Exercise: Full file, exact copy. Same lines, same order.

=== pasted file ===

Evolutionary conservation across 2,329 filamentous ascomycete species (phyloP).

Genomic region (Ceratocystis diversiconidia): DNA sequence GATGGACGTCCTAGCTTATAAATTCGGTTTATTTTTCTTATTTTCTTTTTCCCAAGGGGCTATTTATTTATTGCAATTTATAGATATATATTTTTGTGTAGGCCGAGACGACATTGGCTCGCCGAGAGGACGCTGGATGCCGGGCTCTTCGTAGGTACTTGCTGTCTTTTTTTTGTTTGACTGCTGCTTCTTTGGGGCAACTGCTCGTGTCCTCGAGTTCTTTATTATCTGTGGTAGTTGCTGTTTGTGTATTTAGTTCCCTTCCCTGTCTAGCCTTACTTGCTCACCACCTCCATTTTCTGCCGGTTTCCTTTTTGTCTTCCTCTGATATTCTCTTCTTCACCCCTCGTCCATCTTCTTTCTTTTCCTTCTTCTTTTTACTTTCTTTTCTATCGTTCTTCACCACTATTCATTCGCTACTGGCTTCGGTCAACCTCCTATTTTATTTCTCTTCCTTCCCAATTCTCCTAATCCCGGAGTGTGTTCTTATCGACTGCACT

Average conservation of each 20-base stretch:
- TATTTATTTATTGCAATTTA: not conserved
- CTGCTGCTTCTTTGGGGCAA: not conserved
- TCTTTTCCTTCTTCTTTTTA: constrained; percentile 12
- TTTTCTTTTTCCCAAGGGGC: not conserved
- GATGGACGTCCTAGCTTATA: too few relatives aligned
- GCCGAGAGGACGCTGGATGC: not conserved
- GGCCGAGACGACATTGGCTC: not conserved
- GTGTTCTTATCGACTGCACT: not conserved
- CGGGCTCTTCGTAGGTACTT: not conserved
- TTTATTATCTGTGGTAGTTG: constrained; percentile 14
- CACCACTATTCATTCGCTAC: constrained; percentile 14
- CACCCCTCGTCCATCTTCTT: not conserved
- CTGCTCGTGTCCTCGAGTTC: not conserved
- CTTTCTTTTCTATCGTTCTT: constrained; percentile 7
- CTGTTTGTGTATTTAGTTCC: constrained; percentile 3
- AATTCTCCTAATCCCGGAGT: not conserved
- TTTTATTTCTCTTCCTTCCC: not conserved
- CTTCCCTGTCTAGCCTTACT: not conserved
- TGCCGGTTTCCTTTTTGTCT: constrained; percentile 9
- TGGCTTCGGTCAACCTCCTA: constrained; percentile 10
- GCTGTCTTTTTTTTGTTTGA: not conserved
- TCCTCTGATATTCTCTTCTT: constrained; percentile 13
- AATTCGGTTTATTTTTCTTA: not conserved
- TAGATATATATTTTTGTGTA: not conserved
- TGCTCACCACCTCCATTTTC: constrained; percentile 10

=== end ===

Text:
Evolutionary conservation across 2,329 filamentous ascomycete species (phyloP).

Genomic region (Ceratocystis diversiconidia): DNA sequence GATGGACGTCCTAGCTTATAAATTCGGTTTATTTTTCTTATTTTCTTTTTCCCAAGGGGCTATTTATTTATTGCAATTTATAGATATATATTTTTGTGTAGGCCGAGACGACATTGGCTCGCCGAGAGGACGCTGGATGCCGGGCTCTTCGTAGGTACTTGCTGTCTTTTTTTTGTTTGACTGCTGCTTCTTTGGGGCAACTGCTCGTGTCCTCGAGTTCTTTATTATCTGTGGTAGTTGCTGTTTGTGTATTTAGTTCCCTTCCCTGTCTAGCCTTACTTGCTCACCACCTCCATTTTCTGCCGGTTTCCTTTTTGTCTTCCTCTGATATTCTCTTCTTCACCCCTCGTCCATCTTCTTTCTTTTCCTTCTTCTTTTTACTTTCTTTTCTATCGTTCTTCACCACTATTCATTCGCTACTGGCTTCGGTCAACCTCCTATTTTATTTCTCTTCCTTCCCAATTCTCCTAATCCCGGAGTGTGTTCTTATCGACTGCACT

Average conservation of each 20-base stretch:
- TATTTATTTATTGCAATTTA: not conserved
- CTGCTGCTTCTTTGGGGCAA: not conserved
- TCTTTTCCTTCTTCTTTTTA: constrained; percentile 12
- TTTTCTTTTTCCCAAGGGGC: not conserved
- GATGGACGTCCTAGCTTATA: too few relatives aligned
- GCCGAGAGGACGCTGGATGC: not conserved
- GGCCGAGACGACATTGGCTC: not conserved
- GTGTTCTTATCGACTGCACT: not conserved
- CGGGCTCTTCGTAGGTACTT: not conserved
- TTTATTATCTGTGGTAGTTG: constrained; percentile 14
- CACCACTATTCATTCGCTAC: constrained; percentile 14
- CACCCCTCGTCCATCTTCTT: not conserved
- CTGCTCGTGTCCTCGAGTTC: not conserved
- CTTTCTTTTCTATCGTTCTT: constrained; percentile 7
- CTGTTTGTGTATTTAGTTCC: constrained; percentile 3
- AATTCTCCTAATCCCGGAGT: not conserved
- TTTTATTTCTCTTCCTTCCC: not conserved
- CTTCCCTGTCTAGCCTTACT: not conserved
- TGCCGGTTTCCTTTTTGTCT: constrained; percentile 9
- TGGCTTCGGTCAACCTCCTA: constrained; percentile 10
- GCTGTCTTTTTTTTGTTTGA: not conserved
- TCCTCTGATATTCTCTTCTT: constrained; percentile 13
- AATTCGGTTTATTTTTCTTA: not conserved
- TAGATATATATTTTTGTGTA: not conserved
- TGCTCACCACCTCCATTTTC: constrained; percentile 10